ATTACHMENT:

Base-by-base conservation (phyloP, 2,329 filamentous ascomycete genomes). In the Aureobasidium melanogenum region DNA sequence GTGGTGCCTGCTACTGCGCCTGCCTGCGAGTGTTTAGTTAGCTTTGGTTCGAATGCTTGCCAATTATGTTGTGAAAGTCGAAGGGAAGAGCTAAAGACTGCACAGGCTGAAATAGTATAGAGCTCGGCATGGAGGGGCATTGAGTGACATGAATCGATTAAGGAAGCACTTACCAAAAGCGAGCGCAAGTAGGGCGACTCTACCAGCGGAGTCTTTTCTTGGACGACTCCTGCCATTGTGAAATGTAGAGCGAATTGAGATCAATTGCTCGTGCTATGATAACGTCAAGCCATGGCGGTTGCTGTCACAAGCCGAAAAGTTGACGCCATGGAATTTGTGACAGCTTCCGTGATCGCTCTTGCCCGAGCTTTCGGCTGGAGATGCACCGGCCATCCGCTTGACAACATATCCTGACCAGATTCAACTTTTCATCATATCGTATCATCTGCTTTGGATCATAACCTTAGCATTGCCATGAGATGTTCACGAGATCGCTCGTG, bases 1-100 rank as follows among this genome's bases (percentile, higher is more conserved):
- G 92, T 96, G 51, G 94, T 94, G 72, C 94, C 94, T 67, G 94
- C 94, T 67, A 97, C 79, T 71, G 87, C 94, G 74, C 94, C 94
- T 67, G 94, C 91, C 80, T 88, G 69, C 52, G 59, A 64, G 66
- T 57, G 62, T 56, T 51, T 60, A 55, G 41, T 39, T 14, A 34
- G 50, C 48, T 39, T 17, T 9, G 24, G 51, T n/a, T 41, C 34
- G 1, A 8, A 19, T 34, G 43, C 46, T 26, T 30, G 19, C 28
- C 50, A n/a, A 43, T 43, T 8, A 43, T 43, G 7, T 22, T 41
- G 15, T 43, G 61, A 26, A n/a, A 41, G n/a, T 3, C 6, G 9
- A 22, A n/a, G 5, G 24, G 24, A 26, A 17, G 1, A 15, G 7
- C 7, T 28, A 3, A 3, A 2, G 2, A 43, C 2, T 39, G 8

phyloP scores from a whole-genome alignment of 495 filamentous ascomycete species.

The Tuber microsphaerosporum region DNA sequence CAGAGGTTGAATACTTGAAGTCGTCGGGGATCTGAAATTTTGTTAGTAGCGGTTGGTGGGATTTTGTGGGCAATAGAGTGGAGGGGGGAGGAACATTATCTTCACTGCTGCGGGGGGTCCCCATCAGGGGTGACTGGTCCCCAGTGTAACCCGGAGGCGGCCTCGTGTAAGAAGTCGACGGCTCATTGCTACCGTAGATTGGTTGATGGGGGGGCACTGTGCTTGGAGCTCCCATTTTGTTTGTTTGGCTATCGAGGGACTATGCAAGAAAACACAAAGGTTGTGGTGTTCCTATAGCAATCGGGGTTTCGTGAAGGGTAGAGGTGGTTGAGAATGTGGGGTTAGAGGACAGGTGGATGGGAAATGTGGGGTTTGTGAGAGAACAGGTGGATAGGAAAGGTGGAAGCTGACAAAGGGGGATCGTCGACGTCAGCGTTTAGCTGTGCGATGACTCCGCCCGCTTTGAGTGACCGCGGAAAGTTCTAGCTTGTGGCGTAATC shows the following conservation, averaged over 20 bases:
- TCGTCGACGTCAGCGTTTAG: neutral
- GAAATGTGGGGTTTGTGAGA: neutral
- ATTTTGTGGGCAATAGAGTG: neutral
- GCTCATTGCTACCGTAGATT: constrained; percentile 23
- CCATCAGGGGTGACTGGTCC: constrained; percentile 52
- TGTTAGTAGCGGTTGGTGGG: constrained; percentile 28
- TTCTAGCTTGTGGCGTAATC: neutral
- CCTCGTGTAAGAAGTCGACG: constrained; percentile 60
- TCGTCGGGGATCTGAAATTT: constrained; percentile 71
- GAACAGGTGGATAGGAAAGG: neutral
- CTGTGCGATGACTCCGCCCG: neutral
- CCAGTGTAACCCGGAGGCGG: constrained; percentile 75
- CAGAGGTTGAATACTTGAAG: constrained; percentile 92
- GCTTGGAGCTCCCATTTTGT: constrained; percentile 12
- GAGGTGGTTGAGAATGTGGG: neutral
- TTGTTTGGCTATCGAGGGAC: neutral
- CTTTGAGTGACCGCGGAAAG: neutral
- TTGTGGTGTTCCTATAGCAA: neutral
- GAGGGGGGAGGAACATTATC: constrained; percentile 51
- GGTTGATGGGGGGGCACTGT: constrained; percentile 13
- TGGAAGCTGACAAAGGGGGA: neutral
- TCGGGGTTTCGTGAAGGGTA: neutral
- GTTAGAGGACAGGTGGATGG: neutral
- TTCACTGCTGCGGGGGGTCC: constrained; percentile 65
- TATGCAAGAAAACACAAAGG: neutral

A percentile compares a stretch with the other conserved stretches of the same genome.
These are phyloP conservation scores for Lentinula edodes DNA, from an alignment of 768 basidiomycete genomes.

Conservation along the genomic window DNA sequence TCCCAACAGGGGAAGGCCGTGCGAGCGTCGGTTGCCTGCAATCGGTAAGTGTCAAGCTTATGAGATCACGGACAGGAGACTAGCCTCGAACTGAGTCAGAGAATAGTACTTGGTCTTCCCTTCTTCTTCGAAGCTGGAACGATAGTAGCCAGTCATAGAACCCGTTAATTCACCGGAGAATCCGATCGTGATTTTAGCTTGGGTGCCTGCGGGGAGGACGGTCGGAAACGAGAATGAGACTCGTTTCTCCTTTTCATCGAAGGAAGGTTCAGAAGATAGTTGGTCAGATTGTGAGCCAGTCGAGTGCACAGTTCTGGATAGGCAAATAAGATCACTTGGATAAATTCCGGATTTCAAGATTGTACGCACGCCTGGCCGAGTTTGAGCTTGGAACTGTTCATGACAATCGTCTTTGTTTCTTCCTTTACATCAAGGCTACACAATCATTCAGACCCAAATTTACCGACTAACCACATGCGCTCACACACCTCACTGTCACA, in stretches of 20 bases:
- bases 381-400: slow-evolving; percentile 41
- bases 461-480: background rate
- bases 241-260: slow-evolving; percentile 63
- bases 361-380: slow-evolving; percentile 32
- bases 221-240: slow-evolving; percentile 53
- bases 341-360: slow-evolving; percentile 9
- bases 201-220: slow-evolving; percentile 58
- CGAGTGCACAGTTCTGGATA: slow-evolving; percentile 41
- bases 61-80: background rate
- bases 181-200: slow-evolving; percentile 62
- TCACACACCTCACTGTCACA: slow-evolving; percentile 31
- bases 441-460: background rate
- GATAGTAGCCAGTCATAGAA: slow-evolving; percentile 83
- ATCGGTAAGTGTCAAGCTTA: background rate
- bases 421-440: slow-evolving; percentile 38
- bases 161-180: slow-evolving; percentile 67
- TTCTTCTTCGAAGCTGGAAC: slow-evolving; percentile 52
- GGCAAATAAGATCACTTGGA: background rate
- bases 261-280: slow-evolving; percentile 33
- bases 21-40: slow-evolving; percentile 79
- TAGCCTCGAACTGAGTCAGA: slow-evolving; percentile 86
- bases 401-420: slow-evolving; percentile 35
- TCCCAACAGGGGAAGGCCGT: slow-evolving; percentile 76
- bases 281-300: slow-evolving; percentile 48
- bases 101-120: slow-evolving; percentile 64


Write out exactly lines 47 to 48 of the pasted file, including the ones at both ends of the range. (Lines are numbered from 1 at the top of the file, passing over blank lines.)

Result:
- bases 341-360: slow-evolving; percentile 9
- bases 201-220: slow-evolving; percentile 58